September 25, 1992
|Honorable Al Granoff
State, Federal and International Relations Committee
P. O. Box 2910
Austin, Texas 78768-2910
|Letter Opinion No. 92-053
Re: Constitutionality of Dallas Police Department's compensation of members for time spent on "standby" or "on-call" status (ID# 16301)
Dear Representative Granoff:
You ask whether the prohibition on a city's granting extra compensation after a service has been rendered prevents the payment, in cash or compensatory time, of members of the Dallas Police Department (the "department") for the time they spend on "standby" or "on call" status. Department employees on standby or on call status are deemed to be "able to come and go as they please" but must be available by telephone or pager and be able to respond within 45 minutes, including travel time, when summoned to duty. They must be able to present themselves for duty properly attired and not under the influence of intoxicants such that their performance is impaired or their appearance affected. See Dallas Police Department Special Order No. 92-1, March 27, 1992. You indicate that your question is prompted by an opinion of the Dallas City Attorney's office that compensation of police department members for time spent on standby or on call status would violate the above-mentioned prohibition in article III, section 53 of the Texas Constitution.<1>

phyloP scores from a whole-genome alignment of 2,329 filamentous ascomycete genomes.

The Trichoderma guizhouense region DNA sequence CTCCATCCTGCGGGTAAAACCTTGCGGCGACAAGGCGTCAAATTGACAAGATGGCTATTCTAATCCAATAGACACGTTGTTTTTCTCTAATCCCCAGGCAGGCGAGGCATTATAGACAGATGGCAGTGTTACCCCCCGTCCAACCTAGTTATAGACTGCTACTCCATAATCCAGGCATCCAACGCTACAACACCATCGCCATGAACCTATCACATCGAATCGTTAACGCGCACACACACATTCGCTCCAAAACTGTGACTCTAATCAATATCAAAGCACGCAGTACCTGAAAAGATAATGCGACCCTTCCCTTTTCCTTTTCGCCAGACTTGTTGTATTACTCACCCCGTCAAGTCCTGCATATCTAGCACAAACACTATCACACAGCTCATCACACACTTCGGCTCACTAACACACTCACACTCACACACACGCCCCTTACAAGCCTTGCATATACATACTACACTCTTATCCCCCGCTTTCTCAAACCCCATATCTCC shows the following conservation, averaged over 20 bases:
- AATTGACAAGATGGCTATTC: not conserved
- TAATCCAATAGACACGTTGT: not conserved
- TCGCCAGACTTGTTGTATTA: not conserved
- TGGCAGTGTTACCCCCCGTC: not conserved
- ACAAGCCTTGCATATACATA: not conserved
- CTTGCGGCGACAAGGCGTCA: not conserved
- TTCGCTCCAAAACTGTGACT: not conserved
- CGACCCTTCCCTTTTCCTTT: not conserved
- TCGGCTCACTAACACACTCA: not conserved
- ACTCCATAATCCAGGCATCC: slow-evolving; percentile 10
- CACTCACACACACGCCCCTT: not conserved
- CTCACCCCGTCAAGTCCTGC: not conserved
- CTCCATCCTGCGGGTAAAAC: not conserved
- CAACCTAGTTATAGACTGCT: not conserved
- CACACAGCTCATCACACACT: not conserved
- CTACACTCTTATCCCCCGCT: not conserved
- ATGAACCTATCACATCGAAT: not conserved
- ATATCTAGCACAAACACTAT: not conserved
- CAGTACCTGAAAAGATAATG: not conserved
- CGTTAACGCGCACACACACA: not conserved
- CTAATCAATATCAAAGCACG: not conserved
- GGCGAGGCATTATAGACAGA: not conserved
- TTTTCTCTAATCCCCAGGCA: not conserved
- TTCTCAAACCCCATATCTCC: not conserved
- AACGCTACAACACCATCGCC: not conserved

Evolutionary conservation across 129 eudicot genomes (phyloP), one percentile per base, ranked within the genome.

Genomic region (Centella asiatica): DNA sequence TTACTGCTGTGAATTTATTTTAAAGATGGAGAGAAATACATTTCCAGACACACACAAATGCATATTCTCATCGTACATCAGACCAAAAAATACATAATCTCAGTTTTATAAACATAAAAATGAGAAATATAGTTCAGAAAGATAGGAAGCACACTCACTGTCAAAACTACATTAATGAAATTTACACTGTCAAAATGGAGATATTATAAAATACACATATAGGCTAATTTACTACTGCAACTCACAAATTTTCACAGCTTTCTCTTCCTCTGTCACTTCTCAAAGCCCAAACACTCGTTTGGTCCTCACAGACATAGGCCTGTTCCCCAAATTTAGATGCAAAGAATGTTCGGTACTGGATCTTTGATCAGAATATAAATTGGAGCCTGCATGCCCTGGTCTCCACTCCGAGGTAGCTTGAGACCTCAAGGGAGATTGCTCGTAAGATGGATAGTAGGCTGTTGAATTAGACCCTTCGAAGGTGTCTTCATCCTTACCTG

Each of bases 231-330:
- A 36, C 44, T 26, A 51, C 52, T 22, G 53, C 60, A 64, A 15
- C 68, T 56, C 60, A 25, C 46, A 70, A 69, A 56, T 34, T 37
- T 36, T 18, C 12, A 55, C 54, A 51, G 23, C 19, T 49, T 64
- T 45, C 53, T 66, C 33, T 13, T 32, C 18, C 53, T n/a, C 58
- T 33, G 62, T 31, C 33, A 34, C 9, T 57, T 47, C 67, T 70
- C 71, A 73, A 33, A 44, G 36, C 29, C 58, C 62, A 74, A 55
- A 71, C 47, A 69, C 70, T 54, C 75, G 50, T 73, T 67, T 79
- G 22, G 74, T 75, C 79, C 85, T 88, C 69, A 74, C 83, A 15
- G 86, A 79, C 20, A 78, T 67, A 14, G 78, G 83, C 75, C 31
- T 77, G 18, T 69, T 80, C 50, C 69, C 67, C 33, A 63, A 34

Article III, section 53 has been construed to prohibit a county's or municipal authority's increasing the compensation for services after such services have been rendered. See, e.g., Dallas Co. v. Lively, 167 S.W. 219, 220 (Tex. 1914). Thus adoption of a policy of compensating members of the department would violate article III, section 53, only if it provided for compensation for time spent on standby or on call status prior to the time the policy was adopted. See generally Attorney General Opinions JM-1113 (1989); H-402 (1974); H-51 (1973).
Please note that we limit our response here to whether the portion of article III, section 53, relating to the granting of extra compensation after services have been rendered would be violated by the provision of compensation for time spent on standby or on call status. We do not address the legality of such compensation with respect to other provisions of law or any contractual obligations incumbent on the parties. See, e.g., the Fair Labor Standards Act, 29 U.S.C. § 206 et seq.; Tex. Const. art. III, §§ 51 (generally prohibiting political subdivisions' grants of public money), 53 (portion relating to grants of extra compensation on contracts entered into and performed in whole or in part).
S U M M A R Y
A police department may adopt a policy of providing compensation for time spent on standby or on call status without violating the portion of article III, section 53 of the Texas Constitution relating to grants of extra compensation after services have been rendered, so long as the change does not increase compensation for services performed prior to the date of the change.
Very truly yours,
Attorney General of Texas
<1>The relevant portion of article III, section 53 reads:
The Legislature shall have no power to grant, or to authorize any county or municipal authority to grant, any extra compensation, fee or allowance to a public officer, agent, servant or contractor, after service has been rendered . . . .
Tex. Const. art. III, § 53.
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